Original paper

Silicified wood from the Czech part of the Intra Sudetic Basin (Late Pennsylvanian, Bohemian Massif, Czech Republic): systematics, silicification and palaeoenvironment

Mencl, Václav Matysová; Sakala, Jakub

Abstract

Silicified trunks, colloquially called “araukarity”, are plentiful plant fossils of the Late Pennsylvanian in the Czech part of the Intra Sudetic Basin (ISB) in NE Bohemia. They are predominantly embedded in Žaltman Arkoses, a unit of fluvial sediments deposited during Barruelian, Late Carboniferous. This unit is a part of the Odolov Formation with the richest outcrops in the area of “Jestřrebí hory” (Hawk Mts.). Since Goeppert (1857) firstly described these fossils as species Araucarites brandlingii and A. schrollianus, interpreting both as conifer woods close to the Araucariaceae, they have later never been re-examined or studied as a whole by any modern analytical methods. As the original material of Goeppert was unavailable to our study, we re-evaluated the previous taxonomical assignments on the basis of newly collected material and supplemented a detailed description of their mineral matter (petrography, mineralogy). Following the modern classification, A. brandlingii (= Dadoxylon brandlingii) describes the wood of cordaites, and Araucarites schrollianus (= Dadoxylon saxonicum syn. Dadoxylon schrollianum) is a name of conifer wood, but our systematical study proves only the presence of cordaites. The pycnoxylic stems were silicified in alluvia without apparent influence of volcanic material. Data from sedimentary structures were used for reconstructions of palaeostreams. The weathering of feldspars is presumed as a source of silicification amplified by the oscillation of water table under seasonally arid periods within Late Pennsylvanian/Early Permian long climate cycles. This mode of permineralization is responsible for frequently poor preservation and high recrystallization of these fossils. Their mineral mass consists of pure highly crystalline quartz without other SiO2 phases. Cathodoluminescence (CL) microscopy and spectroscopy revealed a polyphase process of silicification including influence of thermal fluids which healed cracks in previously silicified mass. It is possible that all these facts responsible for poor preservation of anatomical features of Dadoxylon wood type have precluded its more detailed taxonomical study for more than one century.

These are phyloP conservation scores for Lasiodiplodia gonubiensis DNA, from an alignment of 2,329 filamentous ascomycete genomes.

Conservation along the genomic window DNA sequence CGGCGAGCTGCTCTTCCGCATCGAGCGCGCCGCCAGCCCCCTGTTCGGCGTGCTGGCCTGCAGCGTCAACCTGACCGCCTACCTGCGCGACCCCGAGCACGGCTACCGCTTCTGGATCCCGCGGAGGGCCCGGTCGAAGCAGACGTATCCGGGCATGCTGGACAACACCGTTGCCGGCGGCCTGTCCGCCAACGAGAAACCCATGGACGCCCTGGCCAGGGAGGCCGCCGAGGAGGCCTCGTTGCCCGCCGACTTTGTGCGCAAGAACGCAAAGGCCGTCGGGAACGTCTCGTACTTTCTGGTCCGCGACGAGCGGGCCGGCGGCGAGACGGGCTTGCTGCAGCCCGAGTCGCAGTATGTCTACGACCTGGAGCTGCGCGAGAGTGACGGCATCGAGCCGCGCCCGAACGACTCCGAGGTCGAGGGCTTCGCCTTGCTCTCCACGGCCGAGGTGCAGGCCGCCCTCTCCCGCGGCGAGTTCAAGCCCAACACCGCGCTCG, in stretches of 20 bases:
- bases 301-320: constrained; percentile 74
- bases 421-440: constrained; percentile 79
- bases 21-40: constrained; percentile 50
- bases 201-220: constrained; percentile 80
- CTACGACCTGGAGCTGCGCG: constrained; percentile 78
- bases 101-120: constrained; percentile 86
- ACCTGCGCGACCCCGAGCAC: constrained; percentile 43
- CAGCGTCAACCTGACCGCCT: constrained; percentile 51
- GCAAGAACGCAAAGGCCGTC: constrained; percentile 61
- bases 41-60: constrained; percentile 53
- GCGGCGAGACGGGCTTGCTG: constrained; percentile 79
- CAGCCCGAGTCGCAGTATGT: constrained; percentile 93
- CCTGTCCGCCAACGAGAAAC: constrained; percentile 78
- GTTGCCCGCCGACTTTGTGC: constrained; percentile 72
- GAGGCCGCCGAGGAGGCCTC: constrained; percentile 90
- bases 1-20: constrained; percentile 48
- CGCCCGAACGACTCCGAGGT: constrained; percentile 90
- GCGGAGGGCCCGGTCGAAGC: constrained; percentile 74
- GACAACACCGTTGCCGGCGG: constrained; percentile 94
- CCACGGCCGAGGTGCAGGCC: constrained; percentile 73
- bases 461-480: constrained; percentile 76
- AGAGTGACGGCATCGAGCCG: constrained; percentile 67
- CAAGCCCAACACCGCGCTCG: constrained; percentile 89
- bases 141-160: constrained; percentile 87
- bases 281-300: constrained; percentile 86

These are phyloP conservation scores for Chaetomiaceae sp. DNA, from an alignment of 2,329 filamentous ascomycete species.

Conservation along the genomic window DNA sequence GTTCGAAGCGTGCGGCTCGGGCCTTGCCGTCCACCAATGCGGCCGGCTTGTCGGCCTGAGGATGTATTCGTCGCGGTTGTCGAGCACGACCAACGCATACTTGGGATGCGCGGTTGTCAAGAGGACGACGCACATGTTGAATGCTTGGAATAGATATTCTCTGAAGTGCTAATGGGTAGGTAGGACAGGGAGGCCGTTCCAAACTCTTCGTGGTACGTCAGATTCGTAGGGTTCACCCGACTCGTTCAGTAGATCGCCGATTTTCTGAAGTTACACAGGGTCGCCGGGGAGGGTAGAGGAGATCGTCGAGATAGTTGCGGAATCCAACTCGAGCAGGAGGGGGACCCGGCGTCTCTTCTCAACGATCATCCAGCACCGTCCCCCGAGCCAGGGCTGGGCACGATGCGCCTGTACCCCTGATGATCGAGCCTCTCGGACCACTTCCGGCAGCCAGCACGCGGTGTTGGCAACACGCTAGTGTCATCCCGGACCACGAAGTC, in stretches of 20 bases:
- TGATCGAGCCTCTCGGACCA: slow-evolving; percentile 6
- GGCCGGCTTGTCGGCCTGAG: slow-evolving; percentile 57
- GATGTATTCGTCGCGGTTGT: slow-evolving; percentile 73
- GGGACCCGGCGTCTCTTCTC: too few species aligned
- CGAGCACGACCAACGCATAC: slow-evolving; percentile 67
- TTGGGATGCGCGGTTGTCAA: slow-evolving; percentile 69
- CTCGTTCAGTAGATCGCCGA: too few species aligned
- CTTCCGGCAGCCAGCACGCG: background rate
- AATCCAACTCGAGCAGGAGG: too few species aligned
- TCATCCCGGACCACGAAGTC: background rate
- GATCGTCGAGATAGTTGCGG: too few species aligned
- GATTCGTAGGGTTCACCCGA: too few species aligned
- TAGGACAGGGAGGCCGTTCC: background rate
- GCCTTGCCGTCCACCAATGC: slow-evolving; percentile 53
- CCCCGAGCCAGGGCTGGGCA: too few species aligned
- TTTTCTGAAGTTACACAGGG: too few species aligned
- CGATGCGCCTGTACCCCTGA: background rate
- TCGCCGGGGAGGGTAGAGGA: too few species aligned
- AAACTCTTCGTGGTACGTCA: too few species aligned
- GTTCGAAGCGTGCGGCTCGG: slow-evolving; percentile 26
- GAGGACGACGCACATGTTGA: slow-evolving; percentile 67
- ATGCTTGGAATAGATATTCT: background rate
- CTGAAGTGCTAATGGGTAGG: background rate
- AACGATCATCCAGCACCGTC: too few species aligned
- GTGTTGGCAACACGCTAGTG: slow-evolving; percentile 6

Keywords

silicified wooddadoxylonα-quartzpetrographycathodoluminescenceimaginglate pennsylvanianintra sudetic basinarkosesfluvial sediments